His businesses collapse. His Boulder apartment gets raided by federal marshals, his computers seized. When college students offer to help him rebuild his computer bulletin-board system, they receive threatening phone calls--anonymous voices urging them to stay away from Larry.
A California judge who presided over a lawsuit in which Wollersheim was the plaintiff told reporters he'd encountered a lot of "funny stuff" during the five-month trial, including slashed tires on his car and strangers tailing him. Recently, Wollersheim says, someone claiming to be him contacted his bank in a clumsy attempt to obtain his financial records.
"We've been under constant security threat for the last several weeks," he says. "My girlfriend's family has been scared. My friends have been called up and harassed. I spend time repairing my staff, who are intimidated. I'm used to it, but college kids don't know how to deal with stuff like this. What they do is eat pizza and work on computers, and all of a sudden, somebody's following them."
He shakes his head. "I can't talk about this, but I can tell you, there are countersuits coming," he says. "We're going to sue the living shit out of everyone involved in this. It's going to be one lawsuit after another and another. They're going to be burned in public relations and financially."
"They," in Wollersheim's world, happen to be the leaders of the Church of Scientology International, the religious empire founded by science fiction writer L. Ron Hubbard, which Wollersheim blames for many of the darker moments in his life. A former Scientologist who left the church seventeen years ago, he's been mired in litigation with CSI and its various corporate entities ever since--a multi-million-dollar struggle that's been waged in a series of state and federal courts and has even stretched into the darkest regions of cyberspace.
In recent years Wollersheim and other Scientology critics have used Internet chat rooms and newsgroups, private bulletin-board systems and Web pages to publicize their grievances, offering savage commentaries on church teachings, claims of alleged criminal activity by church leaders, first-person accounts of alleged retaliation against dissidents, and archives of legal documents stemming from the voluminous civil litigation filed by disenchanted ex-members. Scientology supporters have responded by denouncing the efforts as a smear campaign, by anonymously canceling messages or spamming entire newsgroups they consider offensive.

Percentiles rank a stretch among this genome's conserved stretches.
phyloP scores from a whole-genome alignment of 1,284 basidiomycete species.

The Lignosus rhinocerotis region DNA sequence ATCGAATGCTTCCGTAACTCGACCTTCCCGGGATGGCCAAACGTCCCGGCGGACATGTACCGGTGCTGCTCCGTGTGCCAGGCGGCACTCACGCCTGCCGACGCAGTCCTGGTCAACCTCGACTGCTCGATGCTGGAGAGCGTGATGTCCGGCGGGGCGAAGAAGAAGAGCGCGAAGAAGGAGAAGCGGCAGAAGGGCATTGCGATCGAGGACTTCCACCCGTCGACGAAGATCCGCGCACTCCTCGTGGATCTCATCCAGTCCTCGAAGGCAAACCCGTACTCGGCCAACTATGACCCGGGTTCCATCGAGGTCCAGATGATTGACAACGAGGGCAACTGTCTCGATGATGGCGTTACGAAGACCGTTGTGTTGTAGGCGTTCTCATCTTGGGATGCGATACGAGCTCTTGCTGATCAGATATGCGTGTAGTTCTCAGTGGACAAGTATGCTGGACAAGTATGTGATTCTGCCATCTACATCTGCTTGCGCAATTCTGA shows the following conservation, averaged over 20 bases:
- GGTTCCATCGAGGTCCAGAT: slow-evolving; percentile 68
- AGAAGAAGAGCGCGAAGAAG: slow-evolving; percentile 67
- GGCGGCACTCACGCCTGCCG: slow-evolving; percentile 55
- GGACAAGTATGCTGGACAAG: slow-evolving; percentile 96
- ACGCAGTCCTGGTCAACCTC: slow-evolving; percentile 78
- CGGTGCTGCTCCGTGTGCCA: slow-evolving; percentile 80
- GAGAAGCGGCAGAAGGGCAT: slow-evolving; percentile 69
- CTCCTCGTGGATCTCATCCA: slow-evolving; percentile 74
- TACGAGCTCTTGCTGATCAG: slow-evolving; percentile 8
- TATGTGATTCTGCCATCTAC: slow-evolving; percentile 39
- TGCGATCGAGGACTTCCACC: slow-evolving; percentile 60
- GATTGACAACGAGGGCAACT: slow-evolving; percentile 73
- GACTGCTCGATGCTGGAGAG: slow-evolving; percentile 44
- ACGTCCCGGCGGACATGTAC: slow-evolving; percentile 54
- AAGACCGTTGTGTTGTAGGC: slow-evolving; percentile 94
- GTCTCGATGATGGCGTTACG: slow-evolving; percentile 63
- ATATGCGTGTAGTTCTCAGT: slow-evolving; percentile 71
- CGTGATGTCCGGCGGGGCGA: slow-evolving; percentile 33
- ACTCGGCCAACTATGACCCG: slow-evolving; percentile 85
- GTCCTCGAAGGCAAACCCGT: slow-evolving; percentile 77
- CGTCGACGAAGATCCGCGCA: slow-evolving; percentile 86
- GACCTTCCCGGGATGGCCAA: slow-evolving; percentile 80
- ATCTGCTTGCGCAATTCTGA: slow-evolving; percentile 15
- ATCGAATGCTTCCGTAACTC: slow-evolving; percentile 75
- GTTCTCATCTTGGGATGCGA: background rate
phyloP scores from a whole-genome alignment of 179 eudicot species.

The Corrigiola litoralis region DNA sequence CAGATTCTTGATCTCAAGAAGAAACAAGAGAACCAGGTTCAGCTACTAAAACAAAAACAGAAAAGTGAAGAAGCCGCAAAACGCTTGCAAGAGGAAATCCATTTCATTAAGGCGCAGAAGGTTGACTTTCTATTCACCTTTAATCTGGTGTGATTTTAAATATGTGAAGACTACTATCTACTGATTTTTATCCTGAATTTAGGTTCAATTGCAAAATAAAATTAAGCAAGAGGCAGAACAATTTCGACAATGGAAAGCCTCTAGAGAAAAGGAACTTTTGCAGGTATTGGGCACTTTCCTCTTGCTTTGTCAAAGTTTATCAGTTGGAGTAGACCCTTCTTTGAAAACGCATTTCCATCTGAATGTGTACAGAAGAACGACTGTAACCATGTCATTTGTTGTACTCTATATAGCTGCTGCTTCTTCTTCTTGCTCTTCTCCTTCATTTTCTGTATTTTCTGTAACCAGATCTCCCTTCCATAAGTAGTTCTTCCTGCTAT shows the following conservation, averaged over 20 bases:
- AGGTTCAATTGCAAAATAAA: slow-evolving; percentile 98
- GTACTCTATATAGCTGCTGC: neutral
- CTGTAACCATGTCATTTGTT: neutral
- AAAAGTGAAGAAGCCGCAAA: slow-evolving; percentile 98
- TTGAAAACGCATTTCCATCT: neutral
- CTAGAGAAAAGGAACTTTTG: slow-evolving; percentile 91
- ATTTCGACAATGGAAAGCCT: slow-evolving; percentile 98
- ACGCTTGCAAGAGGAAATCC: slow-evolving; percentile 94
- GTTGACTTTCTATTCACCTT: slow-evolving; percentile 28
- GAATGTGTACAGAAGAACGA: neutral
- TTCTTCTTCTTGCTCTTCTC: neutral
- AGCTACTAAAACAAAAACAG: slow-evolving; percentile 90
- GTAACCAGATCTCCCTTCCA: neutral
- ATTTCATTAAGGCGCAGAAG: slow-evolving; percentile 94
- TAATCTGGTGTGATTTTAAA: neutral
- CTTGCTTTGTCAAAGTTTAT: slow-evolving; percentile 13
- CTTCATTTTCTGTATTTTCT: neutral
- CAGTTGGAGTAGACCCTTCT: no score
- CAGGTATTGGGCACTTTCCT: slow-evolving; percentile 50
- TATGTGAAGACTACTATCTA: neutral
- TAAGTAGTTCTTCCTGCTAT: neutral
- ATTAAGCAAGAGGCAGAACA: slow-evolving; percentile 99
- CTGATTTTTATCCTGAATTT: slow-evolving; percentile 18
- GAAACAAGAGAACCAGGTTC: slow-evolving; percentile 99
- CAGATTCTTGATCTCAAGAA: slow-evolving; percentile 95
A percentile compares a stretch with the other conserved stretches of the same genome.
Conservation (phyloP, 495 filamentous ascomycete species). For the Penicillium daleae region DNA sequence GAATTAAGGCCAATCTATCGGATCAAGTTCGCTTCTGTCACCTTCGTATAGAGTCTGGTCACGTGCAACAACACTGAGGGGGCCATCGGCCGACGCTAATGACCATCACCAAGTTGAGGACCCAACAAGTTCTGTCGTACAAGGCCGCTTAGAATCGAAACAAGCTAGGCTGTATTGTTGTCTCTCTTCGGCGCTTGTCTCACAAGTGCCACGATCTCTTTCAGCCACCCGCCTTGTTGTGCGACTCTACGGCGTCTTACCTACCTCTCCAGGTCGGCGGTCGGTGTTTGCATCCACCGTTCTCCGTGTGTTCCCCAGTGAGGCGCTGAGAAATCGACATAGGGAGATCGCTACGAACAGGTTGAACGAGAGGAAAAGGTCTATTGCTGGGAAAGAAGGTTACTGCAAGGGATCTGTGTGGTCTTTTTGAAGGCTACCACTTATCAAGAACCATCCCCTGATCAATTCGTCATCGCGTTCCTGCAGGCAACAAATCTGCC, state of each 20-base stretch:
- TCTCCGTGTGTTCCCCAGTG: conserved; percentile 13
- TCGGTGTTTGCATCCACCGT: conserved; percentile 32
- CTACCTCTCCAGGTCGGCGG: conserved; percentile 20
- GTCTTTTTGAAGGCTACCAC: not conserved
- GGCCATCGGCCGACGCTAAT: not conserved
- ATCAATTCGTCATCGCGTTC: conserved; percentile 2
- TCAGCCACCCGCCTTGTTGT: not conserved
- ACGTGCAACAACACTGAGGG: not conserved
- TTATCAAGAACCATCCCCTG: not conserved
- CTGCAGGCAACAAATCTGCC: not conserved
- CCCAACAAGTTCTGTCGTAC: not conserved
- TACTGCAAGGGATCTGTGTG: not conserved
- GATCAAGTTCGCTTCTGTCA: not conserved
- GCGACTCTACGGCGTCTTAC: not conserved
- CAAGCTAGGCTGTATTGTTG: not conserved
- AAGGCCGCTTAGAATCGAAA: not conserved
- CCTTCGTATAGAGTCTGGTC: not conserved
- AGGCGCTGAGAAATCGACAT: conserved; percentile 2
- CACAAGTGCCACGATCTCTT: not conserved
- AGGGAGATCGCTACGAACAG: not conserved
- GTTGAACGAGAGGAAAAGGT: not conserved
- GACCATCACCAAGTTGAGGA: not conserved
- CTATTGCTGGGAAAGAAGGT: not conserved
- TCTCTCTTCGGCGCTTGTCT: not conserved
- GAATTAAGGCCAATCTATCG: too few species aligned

The confrontation escalated to new heights two years ago, when church officials escorted by federal marshals conducted a series of raids and seized computer equipment in California, Virginia and Colorado, claiming that the owners had obtained unauthorized copies of the secret, upper-level scriptures of Scientology and had distributed the material on the Internet, in violation of copyright and trade-secret laws ("Stalking the Net," October 4, 1995). Attorneys for Bridge Publications and Religious Technology Center, the CSI-affiliated groups that administer the copyrights to Hubbard's published and unpublished writings, also sued or threatened to sue Internet service providers, an anonymous remailer in Finland (a service that allows users to post e-mail anonymously), and dozens of Internet users who posted excerpts of the contested documents online--triggering gigabytes of outrage that have drawn free-speech activists, computer law experts, hackers and Net-heads into the conflict.
One of the principal targets of the raids was the Fight Against Coercive Tactics Network (FACTNet), a Golden-based computer archive and bulletin-board system founded by Wollersheim and ex-Scientologist Bob Penny. Church officials seized computers from Wollersheim's apartment, from Penny's home in Niwot and from FACTNet boardmember Arnaldo Lerma in Virginia and filed federal lawsuits against the three, whom they branded as "copyright terrorists" bent on damaging CSI economically. (At present, the only church-sanctioned way to view Hubbard's closely guarded "Advanced Technology" [AT] writings is to submit to hundreds of hours of costly Scientology training until one has attained the "proper level of spiritual enlightenment" to be exposed to the materials.)
Since the raids, the FACTNet case has taken more turns than a corkscrew. The church's attorneys have hailed as a "clear victory" the decision of a federal judge in the Virginia case, who found that Lerma committed copyright infringement by posting Scientology materials; yet that same judge concluded that the church's "primary motivation" in suing Lerma and his Internet provider "is to stifle criticism of Scientology in general and to harass its critics."
FACTNet hasn't escaped unscathed, either. Over the course of the litigation, Wollersheim has feuded not only with Scientology but with fellow members of FACTNet's board of directors, which is now down to two: Wollersheim and Lerma. He's also had a falling-out with Denver media lawyer Tom Kelley of Faegre & Benson, at one point the lead defense attorney in both the Colorado and Virginia suits. Kelley's firm, which ran up bills in excess of $1.4 million in nine months, withdrew from the fray last summer.